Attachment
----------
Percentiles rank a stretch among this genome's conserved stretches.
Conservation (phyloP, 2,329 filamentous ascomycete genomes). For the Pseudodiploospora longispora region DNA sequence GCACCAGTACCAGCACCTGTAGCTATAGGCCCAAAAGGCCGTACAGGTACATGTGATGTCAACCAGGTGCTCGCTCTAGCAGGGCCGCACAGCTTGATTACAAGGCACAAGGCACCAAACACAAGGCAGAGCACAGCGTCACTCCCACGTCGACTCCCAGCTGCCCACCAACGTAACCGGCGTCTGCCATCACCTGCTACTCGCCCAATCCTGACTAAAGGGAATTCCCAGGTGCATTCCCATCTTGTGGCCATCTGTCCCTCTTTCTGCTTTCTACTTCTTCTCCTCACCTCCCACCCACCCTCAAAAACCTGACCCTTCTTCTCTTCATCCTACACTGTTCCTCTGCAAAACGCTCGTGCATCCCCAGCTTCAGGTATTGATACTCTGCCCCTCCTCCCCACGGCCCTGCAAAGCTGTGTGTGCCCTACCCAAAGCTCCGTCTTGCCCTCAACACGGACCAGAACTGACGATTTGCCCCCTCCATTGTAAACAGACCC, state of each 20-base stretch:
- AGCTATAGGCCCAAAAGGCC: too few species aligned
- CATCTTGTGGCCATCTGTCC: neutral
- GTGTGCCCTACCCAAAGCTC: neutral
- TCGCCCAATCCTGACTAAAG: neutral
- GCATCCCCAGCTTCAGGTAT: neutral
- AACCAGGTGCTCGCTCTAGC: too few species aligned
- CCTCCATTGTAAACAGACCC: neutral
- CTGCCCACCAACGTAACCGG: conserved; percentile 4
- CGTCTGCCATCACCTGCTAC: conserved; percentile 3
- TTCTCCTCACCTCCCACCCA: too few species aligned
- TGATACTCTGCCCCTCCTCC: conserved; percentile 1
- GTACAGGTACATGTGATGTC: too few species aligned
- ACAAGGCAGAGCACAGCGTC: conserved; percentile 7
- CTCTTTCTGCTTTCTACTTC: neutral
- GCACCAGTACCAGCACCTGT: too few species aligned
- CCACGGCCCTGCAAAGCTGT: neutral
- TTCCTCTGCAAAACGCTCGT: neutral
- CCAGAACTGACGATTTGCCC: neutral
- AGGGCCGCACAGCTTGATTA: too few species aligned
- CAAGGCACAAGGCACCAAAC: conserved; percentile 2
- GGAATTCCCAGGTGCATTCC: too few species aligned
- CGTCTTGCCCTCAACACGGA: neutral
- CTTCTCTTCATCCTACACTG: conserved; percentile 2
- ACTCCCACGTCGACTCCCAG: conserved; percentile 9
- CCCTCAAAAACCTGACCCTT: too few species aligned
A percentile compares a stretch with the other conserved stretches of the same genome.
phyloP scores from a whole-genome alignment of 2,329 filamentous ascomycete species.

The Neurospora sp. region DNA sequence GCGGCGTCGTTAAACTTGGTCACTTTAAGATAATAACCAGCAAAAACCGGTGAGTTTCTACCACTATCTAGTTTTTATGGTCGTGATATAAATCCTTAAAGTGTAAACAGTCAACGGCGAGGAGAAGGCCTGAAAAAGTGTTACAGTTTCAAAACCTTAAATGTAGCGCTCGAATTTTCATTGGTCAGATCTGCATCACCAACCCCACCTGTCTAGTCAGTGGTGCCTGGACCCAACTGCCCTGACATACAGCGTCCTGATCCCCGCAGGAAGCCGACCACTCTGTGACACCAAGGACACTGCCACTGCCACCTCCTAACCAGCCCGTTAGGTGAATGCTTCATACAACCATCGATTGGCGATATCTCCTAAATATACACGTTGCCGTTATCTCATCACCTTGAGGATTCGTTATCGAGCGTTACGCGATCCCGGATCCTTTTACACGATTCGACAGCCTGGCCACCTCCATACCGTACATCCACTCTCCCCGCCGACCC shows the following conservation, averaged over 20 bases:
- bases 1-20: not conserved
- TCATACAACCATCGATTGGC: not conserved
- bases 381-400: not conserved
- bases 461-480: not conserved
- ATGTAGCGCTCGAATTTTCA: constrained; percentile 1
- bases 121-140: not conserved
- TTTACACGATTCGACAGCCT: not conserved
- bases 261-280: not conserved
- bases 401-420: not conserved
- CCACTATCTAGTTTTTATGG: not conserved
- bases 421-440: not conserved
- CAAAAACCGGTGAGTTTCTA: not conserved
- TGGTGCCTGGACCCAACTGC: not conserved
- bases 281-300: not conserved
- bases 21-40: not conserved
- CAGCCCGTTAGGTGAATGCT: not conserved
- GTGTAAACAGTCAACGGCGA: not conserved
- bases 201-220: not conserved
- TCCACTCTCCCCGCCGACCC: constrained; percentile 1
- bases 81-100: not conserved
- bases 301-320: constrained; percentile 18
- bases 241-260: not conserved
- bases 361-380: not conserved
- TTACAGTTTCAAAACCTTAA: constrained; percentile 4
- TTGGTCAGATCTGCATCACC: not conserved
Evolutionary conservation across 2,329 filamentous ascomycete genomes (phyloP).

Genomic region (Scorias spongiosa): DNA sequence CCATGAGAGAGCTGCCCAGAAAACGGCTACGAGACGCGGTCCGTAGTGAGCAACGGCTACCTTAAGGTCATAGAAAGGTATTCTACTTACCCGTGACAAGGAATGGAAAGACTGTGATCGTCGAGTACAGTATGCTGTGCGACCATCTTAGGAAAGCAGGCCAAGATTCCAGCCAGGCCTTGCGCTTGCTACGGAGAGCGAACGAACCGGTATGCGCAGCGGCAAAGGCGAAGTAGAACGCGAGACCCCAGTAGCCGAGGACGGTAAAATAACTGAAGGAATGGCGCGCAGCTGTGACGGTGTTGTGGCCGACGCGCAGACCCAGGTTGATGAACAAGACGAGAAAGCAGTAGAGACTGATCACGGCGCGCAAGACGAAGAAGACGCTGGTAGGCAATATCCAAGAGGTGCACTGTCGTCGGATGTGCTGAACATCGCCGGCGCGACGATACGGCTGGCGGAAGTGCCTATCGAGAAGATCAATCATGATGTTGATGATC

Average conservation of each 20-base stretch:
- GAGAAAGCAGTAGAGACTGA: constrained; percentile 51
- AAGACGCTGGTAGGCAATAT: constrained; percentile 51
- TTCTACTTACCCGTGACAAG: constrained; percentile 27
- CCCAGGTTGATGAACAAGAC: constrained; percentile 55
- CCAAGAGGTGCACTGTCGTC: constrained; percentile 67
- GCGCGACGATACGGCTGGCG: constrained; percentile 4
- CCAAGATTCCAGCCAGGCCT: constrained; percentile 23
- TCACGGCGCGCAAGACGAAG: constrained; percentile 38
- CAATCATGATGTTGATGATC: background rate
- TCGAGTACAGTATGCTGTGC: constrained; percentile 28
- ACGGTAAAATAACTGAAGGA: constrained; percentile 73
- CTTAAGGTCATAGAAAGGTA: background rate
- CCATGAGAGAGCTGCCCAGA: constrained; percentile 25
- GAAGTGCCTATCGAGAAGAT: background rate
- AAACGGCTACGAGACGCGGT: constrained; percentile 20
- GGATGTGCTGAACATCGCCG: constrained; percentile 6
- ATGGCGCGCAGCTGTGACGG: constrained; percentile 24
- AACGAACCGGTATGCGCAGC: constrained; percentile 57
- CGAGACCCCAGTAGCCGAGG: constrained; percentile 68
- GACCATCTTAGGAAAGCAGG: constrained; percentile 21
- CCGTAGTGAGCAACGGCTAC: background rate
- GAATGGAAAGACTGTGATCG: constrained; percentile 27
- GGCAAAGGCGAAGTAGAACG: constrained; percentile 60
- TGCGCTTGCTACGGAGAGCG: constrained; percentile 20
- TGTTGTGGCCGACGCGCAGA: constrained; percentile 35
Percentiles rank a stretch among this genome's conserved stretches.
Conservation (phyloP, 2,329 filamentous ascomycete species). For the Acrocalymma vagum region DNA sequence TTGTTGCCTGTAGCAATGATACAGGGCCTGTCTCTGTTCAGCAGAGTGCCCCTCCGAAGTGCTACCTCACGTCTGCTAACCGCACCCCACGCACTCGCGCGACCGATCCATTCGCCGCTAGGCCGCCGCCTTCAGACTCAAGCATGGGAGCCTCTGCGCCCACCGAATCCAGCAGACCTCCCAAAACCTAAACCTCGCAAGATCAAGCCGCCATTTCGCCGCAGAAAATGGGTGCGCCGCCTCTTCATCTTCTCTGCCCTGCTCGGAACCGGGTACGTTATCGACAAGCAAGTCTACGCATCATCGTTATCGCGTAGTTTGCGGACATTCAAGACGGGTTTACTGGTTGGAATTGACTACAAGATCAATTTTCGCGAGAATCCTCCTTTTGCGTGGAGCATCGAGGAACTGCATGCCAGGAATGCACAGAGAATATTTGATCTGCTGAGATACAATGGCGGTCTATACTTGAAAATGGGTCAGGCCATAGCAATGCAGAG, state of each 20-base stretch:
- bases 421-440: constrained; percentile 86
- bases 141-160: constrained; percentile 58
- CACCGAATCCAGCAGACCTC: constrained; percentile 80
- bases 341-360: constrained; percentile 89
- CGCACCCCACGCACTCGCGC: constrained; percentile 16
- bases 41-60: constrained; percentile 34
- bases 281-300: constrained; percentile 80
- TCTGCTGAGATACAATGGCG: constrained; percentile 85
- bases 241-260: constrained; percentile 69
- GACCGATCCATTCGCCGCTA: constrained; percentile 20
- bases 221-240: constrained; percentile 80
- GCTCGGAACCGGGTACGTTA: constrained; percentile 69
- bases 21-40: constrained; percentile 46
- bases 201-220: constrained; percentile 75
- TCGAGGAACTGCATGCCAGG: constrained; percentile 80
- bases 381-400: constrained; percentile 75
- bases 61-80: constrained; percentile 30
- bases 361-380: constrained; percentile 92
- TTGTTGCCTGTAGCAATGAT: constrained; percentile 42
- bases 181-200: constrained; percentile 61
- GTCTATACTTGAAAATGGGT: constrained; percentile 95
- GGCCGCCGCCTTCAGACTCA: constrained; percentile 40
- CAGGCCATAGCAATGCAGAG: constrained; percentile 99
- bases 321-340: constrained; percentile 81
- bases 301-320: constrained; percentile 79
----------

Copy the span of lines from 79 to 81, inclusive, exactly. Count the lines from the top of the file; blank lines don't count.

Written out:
- CCGTAGTGAGCAACGGCTAC: background rate
- GAATGGAAAGACTGTGATCG: constrained; percentile 27
- GGCAAAGGCGAAGTAGAACG: constrained; percentile 60